National Farm Survey 1941-43

A detailed government survey of farms with maps showing their boundaries. The originals are in the National Archives. The Society plans to publish a list of all the owners and occupiers of farms in due course.

Inland Revenue District Valuation, 1910-14 (The "New Domesday")

This was a unique survey of every property, with details of owners, occupiers and the properties. Every property is numbered and shown on large scale maps. All the originals are in the National Archives. Maps are also held at Lancashire Archives, together with a basic list of owners/occupiers (catalogued under Finance Act 1910). The Society plans to publish a list of all the owners and occupiers in due course.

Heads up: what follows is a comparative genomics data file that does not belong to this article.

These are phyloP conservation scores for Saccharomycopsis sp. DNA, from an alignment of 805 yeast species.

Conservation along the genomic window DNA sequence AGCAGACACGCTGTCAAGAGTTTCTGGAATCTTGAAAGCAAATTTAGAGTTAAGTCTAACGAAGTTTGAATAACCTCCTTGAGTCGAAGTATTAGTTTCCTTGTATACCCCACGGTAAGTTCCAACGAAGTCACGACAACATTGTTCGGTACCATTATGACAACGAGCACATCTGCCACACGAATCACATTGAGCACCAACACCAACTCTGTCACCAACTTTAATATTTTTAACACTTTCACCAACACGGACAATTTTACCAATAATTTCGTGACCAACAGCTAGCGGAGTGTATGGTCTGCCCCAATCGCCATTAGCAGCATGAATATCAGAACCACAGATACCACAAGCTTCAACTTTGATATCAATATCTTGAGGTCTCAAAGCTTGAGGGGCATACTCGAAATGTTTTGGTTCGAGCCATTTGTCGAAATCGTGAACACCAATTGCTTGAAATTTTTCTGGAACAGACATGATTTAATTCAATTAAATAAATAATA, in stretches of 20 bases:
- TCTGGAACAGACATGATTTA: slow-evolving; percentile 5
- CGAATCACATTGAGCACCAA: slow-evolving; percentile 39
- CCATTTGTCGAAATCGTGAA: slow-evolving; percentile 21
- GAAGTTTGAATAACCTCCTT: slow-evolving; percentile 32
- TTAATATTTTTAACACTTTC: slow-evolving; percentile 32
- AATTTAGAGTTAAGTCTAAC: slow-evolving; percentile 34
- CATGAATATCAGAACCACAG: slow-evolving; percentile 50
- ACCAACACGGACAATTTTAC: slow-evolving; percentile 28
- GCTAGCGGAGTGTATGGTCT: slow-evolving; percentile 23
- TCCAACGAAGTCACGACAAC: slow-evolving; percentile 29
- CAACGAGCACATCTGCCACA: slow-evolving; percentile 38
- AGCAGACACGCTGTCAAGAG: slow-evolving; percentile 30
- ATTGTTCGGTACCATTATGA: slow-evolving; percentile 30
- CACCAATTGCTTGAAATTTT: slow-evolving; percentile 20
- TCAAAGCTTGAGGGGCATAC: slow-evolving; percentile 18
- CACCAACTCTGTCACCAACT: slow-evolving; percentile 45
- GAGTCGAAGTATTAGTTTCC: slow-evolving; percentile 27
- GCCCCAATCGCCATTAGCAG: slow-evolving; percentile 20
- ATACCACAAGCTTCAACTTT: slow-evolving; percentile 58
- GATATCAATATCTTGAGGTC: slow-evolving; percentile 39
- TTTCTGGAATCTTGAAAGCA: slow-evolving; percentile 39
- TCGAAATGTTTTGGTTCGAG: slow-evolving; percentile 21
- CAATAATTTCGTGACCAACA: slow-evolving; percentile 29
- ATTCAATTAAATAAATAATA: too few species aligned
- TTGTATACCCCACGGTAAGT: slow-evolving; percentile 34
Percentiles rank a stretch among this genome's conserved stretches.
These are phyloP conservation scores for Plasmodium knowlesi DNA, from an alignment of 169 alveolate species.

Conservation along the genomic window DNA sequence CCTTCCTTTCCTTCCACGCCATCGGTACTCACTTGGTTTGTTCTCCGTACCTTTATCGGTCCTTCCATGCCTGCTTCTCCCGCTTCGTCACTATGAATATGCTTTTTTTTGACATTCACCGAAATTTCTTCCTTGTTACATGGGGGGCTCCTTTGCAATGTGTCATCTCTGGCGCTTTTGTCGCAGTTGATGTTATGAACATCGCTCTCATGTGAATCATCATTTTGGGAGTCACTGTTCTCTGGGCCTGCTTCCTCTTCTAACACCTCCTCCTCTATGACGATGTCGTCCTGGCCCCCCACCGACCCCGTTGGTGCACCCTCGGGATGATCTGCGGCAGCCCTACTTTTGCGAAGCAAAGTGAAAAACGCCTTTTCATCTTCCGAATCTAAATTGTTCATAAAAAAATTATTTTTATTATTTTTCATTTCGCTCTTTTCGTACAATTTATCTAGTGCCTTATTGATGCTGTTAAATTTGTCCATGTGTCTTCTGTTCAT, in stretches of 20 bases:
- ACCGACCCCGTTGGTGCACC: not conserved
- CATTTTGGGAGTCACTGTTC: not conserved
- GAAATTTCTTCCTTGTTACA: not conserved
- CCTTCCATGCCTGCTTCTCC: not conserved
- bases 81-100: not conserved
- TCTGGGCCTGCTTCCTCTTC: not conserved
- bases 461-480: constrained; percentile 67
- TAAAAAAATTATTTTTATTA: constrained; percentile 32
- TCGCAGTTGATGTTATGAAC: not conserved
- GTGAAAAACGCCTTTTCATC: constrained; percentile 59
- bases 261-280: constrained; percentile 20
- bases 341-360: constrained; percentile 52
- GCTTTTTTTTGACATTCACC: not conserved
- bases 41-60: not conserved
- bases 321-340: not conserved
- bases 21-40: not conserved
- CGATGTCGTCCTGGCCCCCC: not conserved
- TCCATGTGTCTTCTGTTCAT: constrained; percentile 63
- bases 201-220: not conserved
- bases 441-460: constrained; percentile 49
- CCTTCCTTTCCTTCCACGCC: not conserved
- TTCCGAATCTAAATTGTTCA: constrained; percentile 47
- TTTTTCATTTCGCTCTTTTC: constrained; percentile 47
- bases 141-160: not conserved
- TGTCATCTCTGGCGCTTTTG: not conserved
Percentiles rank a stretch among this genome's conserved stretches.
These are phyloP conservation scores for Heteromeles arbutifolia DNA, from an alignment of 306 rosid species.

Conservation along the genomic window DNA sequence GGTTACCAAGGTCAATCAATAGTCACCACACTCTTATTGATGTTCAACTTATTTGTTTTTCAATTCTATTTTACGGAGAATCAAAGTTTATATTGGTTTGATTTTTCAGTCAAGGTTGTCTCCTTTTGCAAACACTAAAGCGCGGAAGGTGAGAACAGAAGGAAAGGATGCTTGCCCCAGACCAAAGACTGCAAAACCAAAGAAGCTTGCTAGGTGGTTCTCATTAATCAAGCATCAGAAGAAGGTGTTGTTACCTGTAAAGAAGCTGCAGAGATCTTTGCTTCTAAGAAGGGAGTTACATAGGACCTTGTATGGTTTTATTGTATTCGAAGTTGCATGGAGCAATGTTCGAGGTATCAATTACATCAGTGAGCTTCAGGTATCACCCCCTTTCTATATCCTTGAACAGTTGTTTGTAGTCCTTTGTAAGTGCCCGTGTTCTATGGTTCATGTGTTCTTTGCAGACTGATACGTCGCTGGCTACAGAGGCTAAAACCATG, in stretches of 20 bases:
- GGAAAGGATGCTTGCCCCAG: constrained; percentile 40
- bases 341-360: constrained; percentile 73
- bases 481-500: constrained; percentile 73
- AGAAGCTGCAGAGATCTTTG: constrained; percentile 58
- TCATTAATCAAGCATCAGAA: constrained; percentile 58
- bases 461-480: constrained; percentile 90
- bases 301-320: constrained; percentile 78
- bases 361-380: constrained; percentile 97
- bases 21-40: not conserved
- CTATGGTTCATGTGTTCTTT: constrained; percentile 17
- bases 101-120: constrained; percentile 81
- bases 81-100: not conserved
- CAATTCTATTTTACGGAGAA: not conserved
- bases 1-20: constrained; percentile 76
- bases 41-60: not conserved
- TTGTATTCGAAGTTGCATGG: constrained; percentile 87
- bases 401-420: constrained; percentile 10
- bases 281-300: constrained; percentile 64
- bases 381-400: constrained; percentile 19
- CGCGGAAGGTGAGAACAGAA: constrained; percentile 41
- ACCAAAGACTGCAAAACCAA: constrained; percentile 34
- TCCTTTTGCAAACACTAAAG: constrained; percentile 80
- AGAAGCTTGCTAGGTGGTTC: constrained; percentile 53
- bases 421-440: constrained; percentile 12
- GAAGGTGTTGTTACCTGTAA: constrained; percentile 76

Electoral Registers

Lancaster Library has a good collection on the shelves. 1921-31 can also be searched on FindMyPast (subscription needed)

Rate Books

The parish is fortunate in still having a full run of Rate Books from 1876-1923. These list the owner and occupier of every property twice a year and detail what rates need to be paid. The committee has transcribed a sample of the books, and plans to make the transcriptions available on this website.

Physical Evidence - the building

Some properties have date stones and those for this area have been surveyed and published by Emmeline Garnett in her book The Dated Buildings of South Lonsdale (Centre for North West Regional Studies, Lancaster University, 2nd revised edition, 2007). Note that some date stones have been moved from their original locations!

Architectural details - windows, stone work, timber construction etc. can provide valuable clues as to the building's development over time.

MW 2019
Page created 24-5-2019. Latest update 25-5-2019